We believe that quality education and training projects are the key to addressing inequalities. We support the following projects in Cambodia that are managed by qualified local staff at Human and Hope Association.
This program transforms the lives of some of the poorest and most socially disadvantaged children in rural communities around Siem Reap. English skills are essential for gaining a well-paid job in the tourism sector, which provides most of the employment opportunities for locals, with over six million tourists visiting Siem Reap each year. Without knowledge of English, children are likely to follow in the footsteps of their parents who struggle to survive day-to-day as farmers, builders and rubbish collectors.
The Khmer language program creates literacy in students, so they can reduce the alarming statistic that one in four Cambodians over the age of 15 are illiterate (UNESCO 2015).
Public schools in Cambodia tend to have up to 70 students in each class, leaving little ability for teachers to spend time on the students who need extra help. The Khmer language program supplements public school education and within a year, 94% of students in the Khmer language program are literate and able to progress at public school.
The library at Human and Hope Association is open every weekday. It is managed by a staff member who educates the students on treating the books with respect, encourages them to share resources and assists them with their reading.
Without this library, the students wouldn’t have access to new and updated information. The English and Khmer classes visit the library for 30 minutes a week to practice their reading skills under the guidance of their teachers. Approximately 150 children use the library daily.
Many children in the community where Human and Hope Association is located either have to go to work with their parents, stay at home unsupervised or work themselves. The preschool program allows these five-year-olds to be under the supervision of good community role models, meaning they are less likely to form bad habits or attitudes.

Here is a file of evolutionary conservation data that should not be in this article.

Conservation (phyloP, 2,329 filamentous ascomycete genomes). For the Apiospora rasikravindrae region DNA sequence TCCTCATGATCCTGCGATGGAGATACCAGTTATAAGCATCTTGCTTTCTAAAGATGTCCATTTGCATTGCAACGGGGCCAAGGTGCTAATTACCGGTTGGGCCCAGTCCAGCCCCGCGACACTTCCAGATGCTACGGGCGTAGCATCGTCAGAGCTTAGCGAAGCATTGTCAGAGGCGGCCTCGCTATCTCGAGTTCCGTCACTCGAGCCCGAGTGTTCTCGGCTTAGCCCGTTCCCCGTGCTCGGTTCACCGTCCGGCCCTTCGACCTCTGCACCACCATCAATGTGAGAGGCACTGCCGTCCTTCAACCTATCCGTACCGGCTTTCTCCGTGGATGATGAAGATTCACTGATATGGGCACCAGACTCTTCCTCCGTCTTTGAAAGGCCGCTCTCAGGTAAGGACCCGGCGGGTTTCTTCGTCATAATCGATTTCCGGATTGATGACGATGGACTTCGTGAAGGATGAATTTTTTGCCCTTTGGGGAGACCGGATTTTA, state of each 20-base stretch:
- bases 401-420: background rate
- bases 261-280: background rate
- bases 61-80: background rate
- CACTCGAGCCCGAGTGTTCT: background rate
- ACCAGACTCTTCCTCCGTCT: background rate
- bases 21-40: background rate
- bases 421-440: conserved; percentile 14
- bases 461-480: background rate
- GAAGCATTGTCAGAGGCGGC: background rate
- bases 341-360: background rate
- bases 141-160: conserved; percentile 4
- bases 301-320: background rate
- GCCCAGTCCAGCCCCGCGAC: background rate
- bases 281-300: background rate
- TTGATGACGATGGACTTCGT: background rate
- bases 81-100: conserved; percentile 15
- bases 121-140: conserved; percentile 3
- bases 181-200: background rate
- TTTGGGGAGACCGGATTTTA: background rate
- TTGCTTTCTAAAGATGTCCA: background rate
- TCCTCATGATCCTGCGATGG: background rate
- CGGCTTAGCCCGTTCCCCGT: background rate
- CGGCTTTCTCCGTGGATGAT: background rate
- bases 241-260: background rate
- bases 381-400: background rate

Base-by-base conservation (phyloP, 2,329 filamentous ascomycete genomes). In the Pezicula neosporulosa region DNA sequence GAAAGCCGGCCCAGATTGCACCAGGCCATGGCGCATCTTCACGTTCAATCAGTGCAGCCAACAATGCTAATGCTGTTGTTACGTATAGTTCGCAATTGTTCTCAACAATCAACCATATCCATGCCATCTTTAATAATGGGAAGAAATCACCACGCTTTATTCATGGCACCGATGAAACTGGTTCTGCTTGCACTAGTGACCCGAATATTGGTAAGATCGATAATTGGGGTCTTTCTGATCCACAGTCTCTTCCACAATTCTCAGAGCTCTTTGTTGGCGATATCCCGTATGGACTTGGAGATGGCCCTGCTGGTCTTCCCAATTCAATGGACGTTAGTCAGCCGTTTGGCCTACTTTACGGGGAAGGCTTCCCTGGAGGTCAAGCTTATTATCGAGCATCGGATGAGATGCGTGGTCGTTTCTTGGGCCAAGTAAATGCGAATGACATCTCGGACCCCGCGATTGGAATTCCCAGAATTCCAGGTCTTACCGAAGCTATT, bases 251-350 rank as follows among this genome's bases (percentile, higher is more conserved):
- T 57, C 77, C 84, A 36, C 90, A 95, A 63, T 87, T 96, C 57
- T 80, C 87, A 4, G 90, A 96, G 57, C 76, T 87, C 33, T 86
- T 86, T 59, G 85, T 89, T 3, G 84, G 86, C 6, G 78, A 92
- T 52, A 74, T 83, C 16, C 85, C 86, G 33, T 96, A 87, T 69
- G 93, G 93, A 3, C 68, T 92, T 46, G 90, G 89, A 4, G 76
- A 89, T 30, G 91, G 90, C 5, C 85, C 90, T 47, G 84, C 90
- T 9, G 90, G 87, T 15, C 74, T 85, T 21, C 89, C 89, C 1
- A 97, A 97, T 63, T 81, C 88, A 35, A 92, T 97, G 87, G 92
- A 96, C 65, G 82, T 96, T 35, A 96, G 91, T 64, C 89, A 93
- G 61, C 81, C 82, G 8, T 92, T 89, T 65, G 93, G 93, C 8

The preschool program is run every weekday for two hours. The students learn how to read and write in their native language. They play sports (concentrating on the aspect of teamwork), so arts and crafts, play with toys, learn about good habits and hygiene and spend time in the library.
Living Values was introduced in response to the difficult home lives of many students. Every Friday, students study topics such as children’s rights, hygiene and safety and learn about the values of respect, punctuality, patience and cooperation.
The curriculum includes time to take care of Human and Hope Association’s garden and cleaning the compound, ensuring the students take responsibility for their community centre.
.These classes have improved the behaviour and attitudes of our students, making them into role models in their families and local communities.
Human and Hope Association’s sewing program provides women with a sustainable skill that enables them to earn income after just three months. It provides training in sewing skills to advanced level; microfinance loans to buy sewing machines, and skills to establish sustainable businesses to support the women and their families.